Revealed: how the govt ‘defused’ inequality

New data shows how the government’s Budget last year took a huge amount of heat out of inequality as a political issue – though it may not have changed the long-term pressure very much.

UMR - Inequality polling

A previously unpublished poll by UMR shows that the proportion of people listing poverty and inequality as ‘the most important problem facing this country’ fell from 30% just before the 2015 Budget to 20% by late last year – a fall of one third.

This is backed up by figures in the Roy Morgan issues tracker, which displays a similar fall.

This isn’t all the government’s doing: partly what this picks up is people getting more concerned about the state of the world economy, dairy prices and so on, and privileging that over inequality.

But the sharp fall also strongly reflects the way that the 2015 Budget’s key announcement, a $25 a week increase in benefits for households with children, has convinced a lot of people that the government is doing ‘something’ about the problem.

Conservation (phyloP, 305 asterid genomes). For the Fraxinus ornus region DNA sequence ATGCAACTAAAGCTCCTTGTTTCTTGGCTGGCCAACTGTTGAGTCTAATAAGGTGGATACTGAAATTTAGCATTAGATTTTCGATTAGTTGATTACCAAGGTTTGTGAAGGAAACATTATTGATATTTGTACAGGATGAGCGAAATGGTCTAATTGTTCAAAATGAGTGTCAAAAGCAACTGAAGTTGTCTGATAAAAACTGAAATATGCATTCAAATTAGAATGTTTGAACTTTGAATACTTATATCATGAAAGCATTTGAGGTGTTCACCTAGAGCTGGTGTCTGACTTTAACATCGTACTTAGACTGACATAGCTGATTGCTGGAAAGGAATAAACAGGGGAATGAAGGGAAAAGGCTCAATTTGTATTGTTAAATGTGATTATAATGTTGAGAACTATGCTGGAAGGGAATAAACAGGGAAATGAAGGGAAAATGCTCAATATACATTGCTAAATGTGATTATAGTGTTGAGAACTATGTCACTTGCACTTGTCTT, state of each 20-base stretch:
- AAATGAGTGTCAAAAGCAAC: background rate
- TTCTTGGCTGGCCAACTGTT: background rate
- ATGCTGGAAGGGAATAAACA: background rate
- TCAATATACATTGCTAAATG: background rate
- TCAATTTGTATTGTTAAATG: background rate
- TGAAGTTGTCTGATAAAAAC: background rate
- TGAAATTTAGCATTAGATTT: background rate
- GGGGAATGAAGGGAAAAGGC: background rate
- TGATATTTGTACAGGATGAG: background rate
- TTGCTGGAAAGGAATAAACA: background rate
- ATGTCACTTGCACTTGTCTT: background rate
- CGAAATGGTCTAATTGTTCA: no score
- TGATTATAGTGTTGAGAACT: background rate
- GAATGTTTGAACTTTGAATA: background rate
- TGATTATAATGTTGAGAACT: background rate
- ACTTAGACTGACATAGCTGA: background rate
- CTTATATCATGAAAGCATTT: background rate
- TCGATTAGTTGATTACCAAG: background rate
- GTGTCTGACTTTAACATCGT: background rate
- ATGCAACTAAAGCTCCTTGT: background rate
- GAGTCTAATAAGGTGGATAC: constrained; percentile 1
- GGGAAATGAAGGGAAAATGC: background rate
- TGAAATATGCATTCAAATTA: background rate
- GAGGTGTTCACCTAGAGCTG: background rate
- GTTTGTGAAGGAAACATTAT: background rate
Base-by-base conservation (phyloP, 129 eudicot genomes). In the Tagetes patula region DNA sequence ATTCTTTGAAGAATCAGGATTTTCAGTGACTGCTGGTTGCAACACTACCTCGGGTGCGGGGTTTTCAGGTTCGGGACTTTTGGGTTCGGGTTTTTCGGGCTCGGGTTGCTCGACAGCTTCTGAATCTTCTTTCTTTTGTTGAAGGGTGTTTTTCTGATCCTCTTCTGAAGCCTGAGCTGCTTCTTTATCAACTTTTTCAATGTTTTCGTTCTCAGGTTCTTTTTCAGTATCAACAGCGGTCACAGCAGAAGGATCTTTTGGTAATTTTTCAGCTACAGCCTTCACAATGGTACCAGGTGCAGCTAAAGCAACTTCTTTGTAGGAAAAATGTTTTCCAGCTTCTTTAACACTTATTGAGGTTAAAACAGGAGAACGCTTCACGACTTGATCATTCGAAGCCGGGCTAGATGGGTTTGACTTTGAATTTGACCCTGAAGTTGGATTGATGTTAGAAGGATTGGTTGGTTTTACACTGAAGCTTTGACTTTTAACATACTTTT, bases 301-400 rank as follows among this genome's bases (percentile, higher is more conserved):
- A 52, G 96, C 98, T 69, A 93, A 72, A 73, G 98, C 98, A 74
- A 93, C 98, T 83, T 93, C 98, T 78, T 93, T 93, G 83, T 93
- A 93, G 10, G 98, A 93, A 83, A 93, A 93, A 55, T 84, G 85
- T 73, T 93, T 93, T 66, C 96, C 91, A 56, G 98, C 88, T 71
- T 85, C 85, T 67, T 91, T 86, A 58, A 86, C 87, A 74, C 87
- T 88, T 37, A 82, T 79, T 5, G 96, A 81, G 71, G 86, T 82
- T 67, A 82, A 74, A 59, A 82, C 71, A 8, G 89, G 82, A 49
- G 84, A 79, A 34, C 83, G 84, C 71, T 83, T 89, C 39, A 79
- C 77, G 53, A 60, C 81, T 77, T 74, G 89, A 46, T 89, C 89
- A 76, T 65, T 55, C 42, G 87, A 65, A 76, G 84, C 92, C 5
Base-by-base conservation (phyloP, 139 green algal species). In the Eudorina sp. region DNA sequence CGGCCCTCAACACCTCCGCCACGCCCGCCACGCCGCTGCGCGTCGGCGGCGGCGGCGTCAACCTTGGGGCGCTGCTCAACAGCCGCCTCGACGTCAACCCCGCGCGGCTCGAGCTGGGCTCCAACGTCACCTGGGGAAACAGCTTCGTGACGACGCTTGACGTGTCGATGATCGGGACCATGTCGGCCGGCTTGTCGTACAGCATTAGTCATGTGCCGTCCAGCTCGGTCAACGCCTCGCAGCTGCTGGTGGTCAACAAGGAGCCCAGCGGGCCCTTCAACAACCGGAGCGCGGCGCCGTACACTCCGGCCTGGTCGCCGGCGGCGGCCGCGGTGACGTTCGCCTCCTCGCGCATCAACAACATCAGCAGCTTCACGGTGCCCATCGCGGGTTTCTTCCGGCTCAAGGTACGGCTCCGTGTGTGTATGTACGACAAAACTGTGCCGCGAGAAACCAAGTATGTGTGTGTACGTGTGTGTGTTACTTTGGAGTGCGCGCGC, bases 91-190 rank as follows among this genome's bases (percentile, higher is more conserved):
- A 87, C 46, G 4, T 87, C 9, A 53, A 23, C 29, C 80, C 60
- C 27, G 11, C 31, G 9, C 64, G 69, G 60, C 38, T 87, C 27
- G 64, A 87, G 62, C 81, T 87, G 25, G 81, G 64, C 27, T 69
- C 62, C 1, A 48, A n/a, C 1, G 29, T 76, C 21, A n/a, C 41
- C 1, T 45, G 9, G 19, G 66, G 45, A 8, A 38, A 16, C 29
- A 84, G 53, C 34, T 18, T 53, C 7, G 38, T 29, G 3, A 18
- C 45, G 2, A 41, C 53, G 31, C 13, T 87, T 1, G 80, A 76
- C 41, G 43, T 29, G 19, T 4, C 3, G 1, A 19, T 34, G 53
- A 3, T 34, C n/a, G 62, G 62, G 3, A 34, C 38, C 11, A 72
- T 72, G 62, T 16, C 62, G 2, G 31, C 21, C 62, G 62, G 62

People who have spoken to ministers say they think they have now ‘defused’ the issue. The move may also explain why, as Brian Easton noted earlier this year, Stuff’s list of political issues to watch out for in 2016 ignored poverty and inequality. With the issue having receded so much by the end of last year, it would have been tempting to write it off.

But UMR’s polling shows concern about poverty and inequality picking up again since late last year and approaching previous heights. As indeed it might. While the $25 increase was welcome, most families in poverty are more like $100-200 a week short of what they need to afford a decent life for them and their children.

Experts such as Prof Jonathan Boston described the 2015 Budget move as having a ‘marginal’ impact on poverty, and this polling suggests the public may ultimately agree. The government’s move has protected them cleverly: it may even be enough to stop voters from deserting them on that issue. But such temporary inoculation doesn’t make the issue go away in the long-term. Defusing the issue now is not the same as defusing it for ever.

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